In his usual sober Icelandic manner, national handball coach Alfred Gislason explained his squad for the home European Championships in January, which was full of surprises.

With a mix of young guns and seasoned veterans, the DHB selection wants to take the next step back to the top of the world and write the next winter fairy tale eight years after the European Championship triumph.

“This is our best possible line-up. I am confident that we can field a very good team. I am more optimistic than I was six weeks ago,” said Gislason on Thursday. Preparation begins next Wednesday with a three-day short course in Frankfurt am Main.

Traveled a lot, observed a lot

With goalkeeper Andreas Wolff, left winger Rune Dahmke, backcourt player Kai Häfner and pivot Jannik Kohlbacher, Gislason named four European champions from 2016 to the 19-man squad. “I hope that we can get through the 19 healthy and that we don’t have to replace them,” said Gislason, who has had a lot of travel behind him.

In order to find the right mix of personnel for the European Championship medal mission, the national coach spent weeks wandering around the Bundesliga halls. “Observed a lot and collected extensive databases,” reported the cool Icelander, who can only become a seething volcano on the sidelines.

An explosive debutant

Four U21 world champions around goalkeeper David Späth, the backcourt players Renars Uscins and Nils Lichtlein as well as pivot Justus Fischer, who were already there at the test games in November, particularly caught the coach’s eye on his exploratory tours. “No player is in this squad because he became the U21 World Champion or is young. The four people are there because they played very well in their clubs,” Gislason clarified.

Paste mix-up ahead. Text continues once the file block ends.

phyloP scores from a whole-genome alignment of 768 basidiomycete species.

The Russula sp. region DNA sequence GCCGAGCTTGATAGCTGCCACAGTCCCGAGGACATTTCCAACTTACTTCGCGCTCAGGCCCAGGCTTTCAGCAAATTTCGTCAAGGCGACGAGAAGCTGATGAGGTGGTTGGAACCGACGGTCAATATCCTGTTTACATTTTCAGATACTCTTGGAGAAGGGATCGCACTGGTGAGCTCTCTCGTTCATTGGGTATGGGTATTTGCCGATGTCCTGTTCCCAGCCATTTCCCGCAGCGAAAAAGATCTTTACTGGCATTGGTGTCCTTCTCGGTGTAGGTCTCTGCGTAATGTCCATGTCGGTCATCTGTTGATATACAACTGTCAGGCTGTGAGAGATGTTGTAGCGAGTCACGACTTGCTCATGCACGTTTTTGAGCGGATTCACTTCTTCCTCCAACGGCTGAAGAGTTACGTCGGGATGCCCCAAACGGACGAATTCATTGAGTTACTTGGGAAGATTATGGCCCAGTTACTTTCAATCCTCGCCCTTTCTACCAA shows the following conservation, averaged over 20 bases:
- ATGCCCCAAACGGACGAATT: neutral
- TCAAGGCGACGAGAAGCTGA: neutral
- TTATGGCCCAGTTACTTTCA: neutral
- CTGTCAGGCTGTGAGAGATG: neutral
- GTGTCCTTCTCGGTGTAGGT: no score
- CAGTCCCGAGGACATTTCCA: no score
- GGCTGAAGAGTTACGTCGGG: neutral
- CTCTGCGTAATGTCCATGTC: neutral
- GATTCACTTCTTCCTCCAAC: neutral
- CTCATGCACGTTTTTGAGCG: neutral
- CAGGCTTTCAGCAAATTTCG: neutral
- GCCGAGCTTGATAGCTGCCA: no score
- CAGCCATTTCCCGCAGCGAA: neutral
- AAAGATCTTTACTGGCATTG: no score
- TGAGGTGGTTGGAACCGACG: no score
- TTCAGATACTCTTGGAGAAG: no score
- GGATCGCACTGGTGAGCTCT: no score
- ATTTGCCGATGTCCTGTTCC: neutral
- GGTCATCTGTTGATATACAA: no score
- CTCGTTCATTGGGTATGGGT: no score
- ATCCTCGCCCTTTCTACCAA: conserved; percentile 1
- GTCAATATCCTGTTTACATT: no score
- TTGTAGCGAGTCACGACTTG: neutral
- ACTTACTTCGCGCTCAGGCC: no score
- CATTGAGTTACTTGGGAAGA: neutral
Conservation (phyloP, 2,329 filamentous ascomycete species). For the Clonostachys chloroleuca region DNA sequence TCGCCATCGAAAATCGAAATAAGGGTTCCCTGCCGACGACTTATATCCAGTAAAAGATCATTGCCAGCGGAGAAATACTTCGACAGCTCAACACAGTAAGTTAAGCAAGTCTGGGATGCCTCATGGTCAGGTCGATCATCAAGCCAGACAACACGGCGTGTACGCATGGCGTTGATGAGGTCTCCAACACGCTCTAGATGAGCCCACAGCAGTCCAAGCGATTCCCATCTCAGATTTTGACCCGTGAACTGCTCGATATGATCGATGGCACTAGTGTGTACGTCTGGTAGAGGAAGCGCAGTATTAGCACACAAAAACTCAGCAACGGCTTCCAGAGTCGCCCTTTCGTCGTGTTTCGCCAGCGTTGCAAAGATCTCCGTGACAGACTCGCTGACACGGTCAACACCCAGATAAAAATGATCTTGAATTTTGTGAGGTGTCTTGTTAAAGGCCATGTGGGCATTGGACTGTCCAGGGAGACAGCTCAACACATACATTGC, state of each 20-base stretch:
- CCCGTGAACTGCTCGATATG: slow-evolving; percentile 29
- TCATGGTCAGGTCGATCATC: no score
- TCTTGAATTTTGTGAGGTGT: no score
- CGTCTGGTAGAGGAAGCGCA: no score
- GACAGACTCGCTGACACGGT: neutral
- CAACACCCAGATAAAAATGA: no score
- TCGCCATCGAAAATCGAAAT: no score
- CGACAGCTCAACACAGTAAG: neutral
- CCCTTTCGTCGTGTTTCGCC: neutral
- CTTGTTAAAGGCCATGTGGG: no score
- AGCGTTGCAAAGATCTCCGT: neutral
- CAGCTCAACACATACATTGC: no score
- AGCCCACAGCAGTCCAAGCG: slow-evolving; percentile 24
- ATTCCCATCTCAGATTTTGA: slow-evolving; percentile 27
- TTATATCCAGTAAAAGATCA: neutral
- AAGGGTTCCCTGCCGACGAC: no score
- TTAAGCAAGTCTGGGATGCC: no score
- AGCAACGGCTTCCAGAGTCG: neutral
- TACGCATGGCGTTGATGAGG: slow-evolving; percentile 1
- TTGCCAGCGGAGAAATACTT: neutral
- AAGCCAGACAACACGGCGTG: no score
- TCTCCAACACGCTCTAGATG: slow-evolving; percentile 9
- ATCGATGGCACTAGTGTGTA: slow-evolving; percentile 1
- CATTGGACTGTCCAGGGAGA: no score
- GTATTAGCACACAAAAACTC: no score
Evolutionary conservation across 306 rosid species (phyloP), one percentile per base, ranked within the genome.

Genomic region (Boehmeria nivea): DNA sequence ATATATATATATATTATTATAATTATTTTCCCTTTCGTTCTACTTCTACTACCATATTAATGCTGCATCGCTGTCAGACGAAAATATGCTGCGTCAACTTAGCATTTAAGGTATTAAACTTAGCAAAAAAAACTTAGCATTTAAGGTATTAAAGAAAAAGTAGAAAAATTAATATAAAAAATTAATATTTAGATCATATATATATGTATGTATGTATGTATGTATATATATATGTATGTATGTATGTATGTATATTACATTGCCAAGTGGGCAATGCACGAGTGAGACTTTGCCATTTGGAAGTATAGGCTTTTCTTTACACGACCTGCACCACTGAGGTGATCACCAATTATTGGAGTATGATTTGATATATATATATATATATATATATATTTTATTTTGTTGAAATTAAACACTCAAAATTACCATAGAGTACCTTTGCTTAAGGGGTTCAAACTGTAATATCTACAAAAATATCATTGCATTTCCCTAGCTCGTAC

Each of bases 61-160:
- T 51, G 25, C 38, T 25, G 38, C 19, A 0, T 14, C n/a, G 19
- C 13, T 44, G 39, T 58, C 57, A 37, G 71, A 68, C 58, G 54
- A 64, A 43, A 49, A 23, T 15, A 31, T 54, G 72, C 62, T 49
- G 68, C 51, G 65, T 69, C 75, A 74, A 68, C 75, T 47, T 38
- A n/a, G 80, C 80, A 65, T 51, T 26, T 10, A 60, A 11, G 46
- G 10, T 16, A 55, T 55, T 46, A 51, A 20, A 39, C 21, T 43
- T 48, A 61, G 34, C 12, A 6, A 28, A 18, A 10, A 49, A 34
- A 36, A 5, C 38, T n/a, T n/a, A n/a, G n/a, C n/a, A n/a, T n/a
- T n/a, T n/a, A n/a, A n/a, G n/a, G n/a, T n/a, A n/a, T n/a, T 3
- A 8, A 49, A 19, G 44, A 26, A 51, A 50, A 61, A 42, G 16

Fischer is the youngest in the DHB team at 20 years old, while right winger Patrick Groetzki is the most experienced at 34 years old and with 171 international matches. Martin Hanne is there for the first time. The 22-year-old right-hander from Bundesliga club TSV Hannover-Burgdorf is a candidate for the left back. “A player who is extremely explosive, very good in man-to-man situations,” said Gislason, explaining his decision.

World record setting at the start

However, veteran goalkeeper Silvio Heinevetter was not nominated, but he is still part of the 35-man squad from which Gislason can use for possible changes during the tournament. Erlangen’s pivot Sebastian Firnhaber is also missing after tearing his cruciate ligament. It was already known that the long-standing top performers Paul Drux, Fabian Wiede, Julius Kühn and Hendrik Pekeler were not there.

How the young players in particular deal with the euphoria in the country will become clear in the opening game against Switzerland on January 10th. A world record crowd of 50,000 fans will frenetically cheer on the DHB team from the stands of the Düsseldorf football arena. Other opponents in the preliminary round are record world champions France and North Macedonia. The first two teams in the group reach the main round.

Dress rehearsal against Portugal

Gislason only made vague comments about the European Championship goals on Thursday. “The coach’s goal is to win the first game,” said the 64-year-old, referring to the thrilling start against the Swiss. The Icelander recently told NDR that reaching the semi-finals would be a dream. Sports director Axel Kromer added: “It makes no sense to set a goal. Every game has to be won. That doesn’t become any more likely if the DHB sets a target.”

The DHB selection will get the finishing touches for the medal mission after the Christmas break in Frankfurt and after New Year’s Eve in Brunsbüttel. Before the opening game against Switzerland, there are two more friendly games against Portugal on January 4th and 6th.